A Republican bail bondsman from Sonora has launched a longshot bid to unseat Gov. Gavin Newsom in the Sept. 14 recall election on a platform that he said invokes his immigrant roots and blue-collar ideals.
"We the people of California hired these people to do a job, yet they are forgetting that they work for us," said Diego Martinez, of Sonora. "We have got to get back to that."
Martinez, 45, the owner of Diego Martinez Bail Bonds in San Andreas, has a tough road ahead. He joins a crowded field — there are 76 potential candidates and counting from all political stripes as of Wednesday, according to Ballotpedia — and has so far been dwarfed in fundraising.
Even in his own party, Martinez is running in the shadow of prolific and recognizable names in California Republican gubernatorial politics: John Cox, who won the 2018 Republication nomination and lost to Newsom; Kevin Faulconer, former mayor of San Diego; and Caitlyn Jenner, a former Olympian and reality TV star who has started her own unexpected and first-time political campaign.
Martinez has raised $15,540 from 13 contributions, according to public records via the California Secretary of State’s Office, with the most recent being a $13,000 donation on July 1 from his own bail bonds company.
Jenner has raised $403,005 from 31 contributions, Faulconer had nearly $3 million from 220 contributions, and Cox was sitting with the biggest warchest of nearly $20 million from 22,195 contributions, the records showed.
Still, Martinez sees himself as a David facing off against Goliaths. He said because he is an immigrant and bilingual, he can attract blue-collar workers and libertarians that the big-money names cannot.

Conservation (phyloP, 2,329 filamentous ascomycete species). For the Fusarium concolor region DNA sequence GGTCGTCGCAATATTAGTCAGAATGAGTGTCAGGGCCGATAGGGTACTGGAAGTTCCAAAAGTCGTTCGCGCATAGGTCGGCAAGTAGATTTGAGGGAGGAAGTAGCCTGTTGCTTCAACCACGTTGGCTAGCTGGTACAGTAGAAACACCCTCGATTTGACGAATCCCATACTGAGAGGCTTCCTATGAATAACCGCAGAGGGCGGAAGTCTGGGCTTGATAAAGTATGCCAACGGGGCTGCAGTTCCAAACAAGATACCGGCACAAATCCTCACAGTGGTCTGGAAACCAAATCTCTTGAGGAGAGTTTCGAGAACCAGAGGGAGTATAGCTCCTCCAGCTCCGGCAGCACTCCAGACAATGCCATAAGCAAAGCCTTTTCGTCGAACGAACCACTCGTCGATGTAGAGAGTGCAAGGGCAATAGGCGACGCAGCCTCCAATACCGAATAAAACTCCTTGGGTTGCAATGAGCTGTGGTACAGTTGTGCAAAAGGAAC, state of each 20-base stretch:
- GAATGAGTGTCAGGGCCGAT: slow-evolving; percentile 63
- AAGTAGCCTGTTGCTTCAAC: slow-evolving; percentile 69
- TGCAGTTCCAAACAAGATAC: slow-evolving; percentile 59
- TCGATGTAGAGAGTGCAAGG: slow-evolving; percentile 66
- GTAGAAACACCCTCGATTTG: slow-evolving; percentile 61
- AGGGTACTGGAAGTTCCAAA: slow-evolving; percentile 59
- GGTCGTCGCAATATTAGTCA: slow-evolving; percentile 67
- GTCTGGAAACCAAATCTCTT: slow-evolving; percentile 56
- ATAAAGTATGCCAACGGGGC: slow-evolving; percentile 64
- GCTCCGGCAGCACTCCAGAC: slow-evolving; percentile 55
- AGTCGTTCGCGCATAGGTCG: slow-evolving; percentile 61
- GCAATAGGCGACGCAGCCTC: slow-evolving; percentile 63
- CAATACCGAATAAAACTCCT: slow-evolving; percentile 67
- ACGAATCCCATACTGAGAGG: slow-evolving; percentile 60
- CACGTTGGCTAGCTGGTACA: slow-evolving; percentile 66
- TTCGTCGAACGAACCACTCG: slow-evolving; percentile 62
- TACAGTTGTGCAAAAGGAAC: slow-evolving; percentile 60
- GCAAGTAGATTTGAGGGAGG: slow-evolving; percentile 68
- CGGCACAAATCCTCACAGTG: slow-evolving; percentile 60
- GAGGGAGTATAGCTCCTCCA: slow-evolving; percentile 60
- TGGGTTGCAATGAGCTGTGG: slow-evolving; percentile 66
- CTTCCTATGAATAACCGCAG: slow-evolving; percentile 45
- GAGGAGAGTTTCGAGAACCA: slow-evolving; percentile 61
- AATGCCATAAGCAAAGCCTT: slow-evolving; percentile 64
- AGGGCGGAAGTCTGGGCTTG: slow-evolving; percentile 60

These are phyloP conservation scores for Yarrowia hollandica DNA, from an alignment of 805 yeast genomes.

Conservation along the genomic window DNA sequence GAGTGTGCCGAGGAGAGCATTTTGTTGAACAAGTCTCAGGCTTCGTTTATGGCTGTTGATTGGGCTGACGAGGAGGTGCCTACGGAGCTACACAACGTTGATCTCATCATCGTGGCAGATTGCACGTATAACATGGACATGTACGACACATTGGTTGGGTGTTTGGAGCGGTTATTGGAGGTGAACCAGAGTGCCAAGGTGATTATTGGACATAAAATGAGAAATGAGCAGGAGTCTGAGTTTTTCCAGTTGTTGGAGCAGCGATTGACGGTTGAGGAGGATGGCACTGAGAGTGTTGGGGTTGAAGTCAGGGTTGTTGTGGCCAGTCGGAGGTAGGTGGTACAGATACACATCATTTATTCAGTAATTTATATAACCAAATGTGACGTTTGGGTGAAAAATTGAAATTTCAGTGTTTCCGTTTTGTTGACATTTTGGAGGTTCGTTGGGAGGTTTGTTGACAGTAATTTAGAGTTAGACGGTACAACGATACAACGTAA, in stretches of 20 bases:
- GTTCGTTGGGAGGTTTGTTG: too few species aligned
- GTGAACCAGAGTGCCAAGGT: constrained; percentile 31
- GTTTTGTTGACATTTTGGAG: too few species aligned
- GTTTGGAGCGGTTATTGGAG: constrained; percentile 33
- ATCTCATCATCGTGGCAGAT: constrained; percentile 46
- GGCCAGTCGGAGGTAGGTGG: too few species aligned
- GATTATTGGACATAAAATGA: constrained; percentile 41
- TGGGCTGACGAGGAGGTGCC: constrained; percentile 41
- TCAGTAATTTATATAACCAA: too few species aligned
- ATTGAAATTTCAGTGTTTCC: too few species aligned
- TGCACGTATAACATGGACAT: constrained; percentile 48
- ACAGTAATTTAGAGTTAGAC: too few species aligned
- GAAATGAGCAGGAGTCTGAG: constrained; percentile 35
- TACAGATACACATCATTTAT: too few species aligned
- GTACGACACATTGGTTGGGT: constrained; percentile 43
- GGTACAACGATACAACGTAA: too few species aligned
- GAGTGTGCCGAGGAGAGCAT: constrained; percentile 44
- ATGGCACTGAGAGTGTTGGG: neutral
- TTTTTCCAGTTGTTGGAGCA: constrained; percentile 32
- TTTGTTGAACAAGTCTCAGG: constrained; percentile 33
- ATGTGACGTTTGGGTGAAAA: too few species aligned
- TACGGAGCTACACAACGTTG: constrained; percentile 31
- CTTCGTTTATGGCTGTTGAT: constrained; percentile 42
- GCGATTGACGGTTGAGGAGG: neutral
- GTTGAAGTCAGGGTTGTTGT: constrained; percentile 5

"I don't flatter,” he said. “I'm about justice, and I'm about being correct in what we do for the California people. I am the underdog, and I'm reaching where they're not."
Martinez immigrated to the United States at 6 years old with his mother, two sisters and two brothers from the small town of Solymar in Uruguay. He grew up in Stockton, moved to Tuolumne County during his freshman year of high school, and graduated from Cassina High School.
His career path took him through the restaurant industry, the timber industry and then in the auto industry for 17 years where he worked up from a salesman to a general manager turning dealerships to profitability, he said.
He characterized his success as the embodiment of the "American Dream," the idea that anyone in America can earn success and upward mobility as a result of hard work.
"Who would have ever thought an immigrant who came to California when he was 6 years old would be running for governor for California in 2021?" Martinez asked.
Since declaring in 2020, Martinez’s campaign has been largely self-funded, taking him by car to counties and cities like Orange, San Diego, Humboldt, Mendocino, San Jose and Los Angeles. He said he's been featured on Fresno radio programs and interviewed by Univision — the Latino market looms large in his strategy to secure a plurality of the electorate — and hosts a weekly show on his social media pages.
Now, with his papers to appear on the ballot filed, Martinez is ramping up fundraising with a goal of at least $5 million "to be competitive" and hopes to spread his message to television.